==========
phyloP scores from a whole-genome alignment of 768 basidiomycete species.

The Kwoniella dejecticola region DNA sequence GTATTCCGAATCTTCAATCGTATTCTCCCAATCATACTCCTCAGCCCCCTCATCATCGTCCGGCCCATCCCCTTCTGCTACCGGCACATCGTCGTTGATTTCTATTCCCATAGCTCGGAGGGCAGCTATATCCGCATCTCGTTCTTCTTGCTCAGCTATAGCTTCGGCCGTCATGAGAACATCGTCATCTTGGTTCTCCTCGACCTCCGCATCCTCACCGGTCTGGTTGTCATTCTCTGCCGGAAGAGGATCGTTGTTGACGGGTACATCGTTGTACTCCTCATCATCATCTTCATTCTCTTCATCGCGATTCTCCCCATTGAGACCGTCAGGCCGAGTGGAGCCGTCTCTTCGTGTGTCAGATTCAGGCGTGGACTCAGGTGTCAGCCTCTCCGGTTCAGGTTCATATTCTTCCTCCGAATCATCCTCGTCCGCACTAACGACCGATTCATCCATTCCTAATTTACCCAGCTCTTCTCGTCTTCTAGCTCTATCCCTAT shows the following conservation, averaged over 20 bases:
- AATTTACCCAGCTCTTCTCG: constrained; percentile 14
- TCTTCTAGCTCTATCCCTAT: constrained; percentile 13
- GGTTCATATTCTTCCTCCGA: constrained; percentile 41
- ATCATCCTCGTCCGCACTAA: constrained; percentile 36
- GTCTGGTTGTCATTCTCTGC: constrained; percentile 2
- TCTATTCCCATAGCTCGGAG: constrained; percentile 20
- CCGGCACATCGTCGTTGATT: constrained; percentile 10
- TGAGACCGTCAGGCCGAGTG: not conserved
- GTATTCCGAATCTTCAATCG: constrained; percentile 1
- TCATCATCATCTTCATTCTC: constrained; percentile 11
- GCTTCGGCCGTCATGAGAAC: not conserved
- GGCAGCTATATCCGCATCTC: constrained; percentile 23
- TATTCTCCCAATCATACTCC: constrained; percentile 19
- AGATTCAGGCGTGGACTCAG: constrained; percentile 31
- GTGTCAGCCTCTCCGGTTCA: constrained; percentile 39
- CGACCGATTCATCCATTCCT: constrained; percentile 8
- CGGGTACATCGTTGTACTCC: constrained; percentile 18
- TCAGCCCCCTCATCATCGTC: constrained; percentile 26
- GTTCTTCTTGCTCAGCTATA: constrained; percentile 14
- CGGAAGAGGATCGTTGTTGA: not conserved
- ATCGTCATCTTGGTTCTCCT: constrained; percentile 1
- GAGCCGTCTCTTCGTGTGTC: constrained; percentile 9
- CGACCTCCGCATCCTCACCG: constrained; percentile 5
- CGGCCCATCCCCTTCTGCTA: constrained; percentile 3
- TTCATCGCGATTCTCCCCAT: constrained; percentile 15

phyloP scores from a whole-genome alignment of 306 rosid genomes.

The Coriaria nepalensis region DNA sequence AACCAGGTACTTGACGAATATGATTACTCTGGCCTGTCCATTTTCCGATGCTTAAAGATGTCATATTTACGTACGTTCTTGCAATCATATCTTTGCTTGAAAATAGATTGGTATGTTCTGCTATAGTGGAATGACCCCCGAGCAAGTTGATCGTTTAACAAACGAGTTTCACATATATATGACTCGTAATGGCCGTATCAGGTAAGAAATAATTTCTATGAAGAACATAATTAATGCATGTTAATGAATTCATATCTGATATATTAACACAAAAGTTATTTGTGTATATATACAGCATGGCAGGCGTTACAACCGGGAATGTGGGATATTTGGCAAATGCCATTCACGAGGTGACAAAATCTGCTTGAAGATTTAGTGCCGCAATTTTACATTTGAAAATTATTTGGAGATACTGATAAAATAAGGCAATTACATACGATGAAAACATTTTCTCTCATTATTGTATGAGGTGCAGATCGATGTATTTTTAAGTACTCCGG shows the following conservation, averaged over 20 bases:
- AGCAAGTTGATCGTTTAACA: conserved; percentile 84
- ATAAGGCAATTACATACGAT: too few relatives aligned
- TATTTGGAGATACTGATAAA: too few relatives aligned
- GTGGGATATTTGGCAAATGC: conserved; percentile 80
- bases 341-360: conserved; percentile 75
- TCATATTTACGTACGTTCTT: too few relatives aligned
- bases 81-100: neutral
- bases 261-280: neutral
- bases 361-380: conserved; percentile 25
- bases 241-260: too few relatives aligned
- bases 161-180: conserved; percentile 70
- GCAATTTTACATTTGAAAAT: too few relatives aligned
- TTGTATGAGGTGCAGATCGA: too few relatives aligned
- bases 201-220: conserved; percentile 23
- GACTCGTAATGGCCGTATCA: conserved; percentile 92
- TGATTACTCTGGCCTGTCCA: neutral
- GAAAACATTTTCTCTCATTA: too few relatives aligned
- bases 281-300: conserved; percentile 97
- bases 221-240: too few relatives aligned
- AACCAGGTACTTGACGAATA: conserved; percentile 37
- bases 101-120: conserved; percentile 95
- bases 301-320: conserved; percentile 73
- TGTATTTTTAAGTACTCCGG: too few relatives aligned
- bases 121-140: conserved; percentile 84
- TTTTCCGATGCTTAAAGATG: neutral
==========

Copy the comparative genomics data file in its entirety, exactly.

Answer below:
phyloP scores from a whole-genome alignment of 768 basidiomycete species.

The Kwoniella dejecticola region DNA sequence GTATTCCGAATCTTCAATCGTATTCTCCCAATCATACTCCTCAGCCCCCTCATCATCGTCCGGCCCATCCCCTTCTGCTACCGGCACATCGTCGTTGATTTCTATTCCCATAGCTCGGAGGGCAGCTATATCCGCATCTCGTTCTTCTTGCTCAGCTATAGCTTCGGCCGTCATGAGAACATCGTCATCTTGGTTCTCCTCGACCTCCGCATCCTCACCGGTCTGGTTGTCATTCTCTGCCGGAAGAGGATCGTTGTTGACGGGTACATCGTTGTACTCCTCATCATCATCTTCATTCTCTTCATCGCGATTCTCCCCATTGAGACCGTCAGGCCGAGTGGAGCCGTCTCTTCGTGTGTCAGATTCAGGCGTGGACTCAGGTGTCAGCCTCTCCGGTTCAGGTTCATATTCTTCCTCCGAATCATCCTCGTCCGCACTAACGACCGATTCATCCATTCCTAATTTACCCAGCTCTTCTCGTCTTCTAGCTCTATCCCTAT shows the following conservation, averaged over 20 bases:
- AATTTACCCAGCTCTTCTCG: constrained; percentile 14
- TCTTCTAGCTCTATCCCTAT: constrained; percentile 13
- GGTTCATATTCTTCCTCCGA: constrained; percentile 41
- ATCATCCTCGTCCGCACTAA: constrained; percentile 36
- GTCTGGTTGTCATTCTCTGC: constrained; percentile 2
- TCTATTCCCATAGCTCGGAG: constrained; percentile 20
- CCGGCACATCGTCGTTGATT: constrained; percentile 10
- TGAGACCGTCAGGCCGAGTG: not conserved
- GTATTCCGAATCTTCAATCG: constrained; percentile 1
- TCATCATCATCTTCATTCTC: constrained; percentile 11
- GCTTCGGCCGTCATGAGAAC: not conserved
- GGCAGCTATATCCGCATCTC: constrained; percentile 23
- TATTCTCCCAATCATACTCC: constrained; percentile 19
- AGATTCAGGCGTGGACTCAG: constrained; percentile 31
- GTGTCAGCCTCTCCGGTTCA: constrained; percentile 39
- CGACCGATTCATCCATTCCT: constrained; percentile 8
- CGGGTACATCGTTGTACTCC: constrained; percentile 18
- TCAGCCCCCTCATCATCGTC: constrained; percentile 26
- GTTCTTCTTGCTCAGCTATA: constrained; percentile 14
- CGGAAGAGGATCGTTGTTGA: not conserved
- ATCGTCATCTTGGTTCTCCT: constrained; percentile 1
- GAGCCGTCTCTTCGTGTGTC: constrained; percentile 9
- CGACCTCCGCATCCTCACCG: constrained; percentile 5
- CGGCCCATCCCCTTCTGCTA: constrained; percentile 3
- TTCATCGCGATTCTCCCCAT: constrained; percentile 15

phyloP scores from a whole-genome alignment of 306 rosid genomes.

The Coriaria nepalensis region DNA sequence AACCAGGTACTTGACGAATATGATTACTCTGGCCTGTCCATTTTCCGATGCTTAAAGATGTCATATTTACGTACGTTCTTGCAATCATATCTTTGCTTGAAAATAGATTGGTATGTTCTGCTATAGTGGAATGACCCCCGAGCAAGTTGATCGTTTAACAAACGAGTTTCACATATATATGACTCGTAATGGCCGTATCAGGTAAGAAATAATTTCTATGAAGAACATAATTAATGCATGTTAATGAATTCATATCTGATATATTAACACAAAAGTTATTTGTGTATATATACAGCATGGCAGGCGTTACAACCGGGAATGTGGGATATTTGGCAAATGCCATTCACGAGGTGACAAAATCTGCTTGAAGATTTAGTGCCGCAATTTTACATTTGAAAATTATTTGGAGATACTGATAAAATAAGGCAATTACATACGATGAAAACATTTTCTCTCATTATTGTATGAGGTGCAGATCGATGTATTTTTAAGTACTCCGG shows the following conservation, averaged over 20 bases:
- AGCAAGTTGATCGTTTAACA: conserved; percentile 84
- ATAAGGCAATTACATACGAT: too few relatives aligned
- TATTTGGAGATACTGATAAA: too few relatives aligned
- GTGGGATATTTGGCAAATGC: conserved; percentile 80
- bases 341-360: conserved; percentile 75
- TCATATTTACGTACGTTCTT: too few relatives aligned
- bases 81-100: neutral
- bases 261-280: neutral
- bases 361-380: conserved; percentile 25
- bases 241-260: too few relatives aligned
- bases 161-180: conserved; percentile 70
- GCAATTTTACATTTGAAAAT: too few relatives aligned
- TTGTATGAGGTGCAGATCGA: too few relatives aligned
- bases 201-220: conserved; percentile 23
- GACTCGTAATGGCCGTATCA: conserved; percentile 92
- TGATTACTCTGGCCTGTCCA: neutral
- GAAAACATTTTCTCTCATTA: too few relatives aligned
- bases 281-300: conserved; percentile 97
- bases 221-240: too few relatives aligned
- AACCAGGTACTTGACGAATA: conserved; percentile 37
- bases 101-120: conserved; percentile 95
- bases 301-320: conserved; percentile 73
- TGTATTTTTAAGTACTCCGG: too few relatives aligned
- bases 121-140: conserved; percentile 84
- TTTTCCGATGCTTAAAGATG: neutral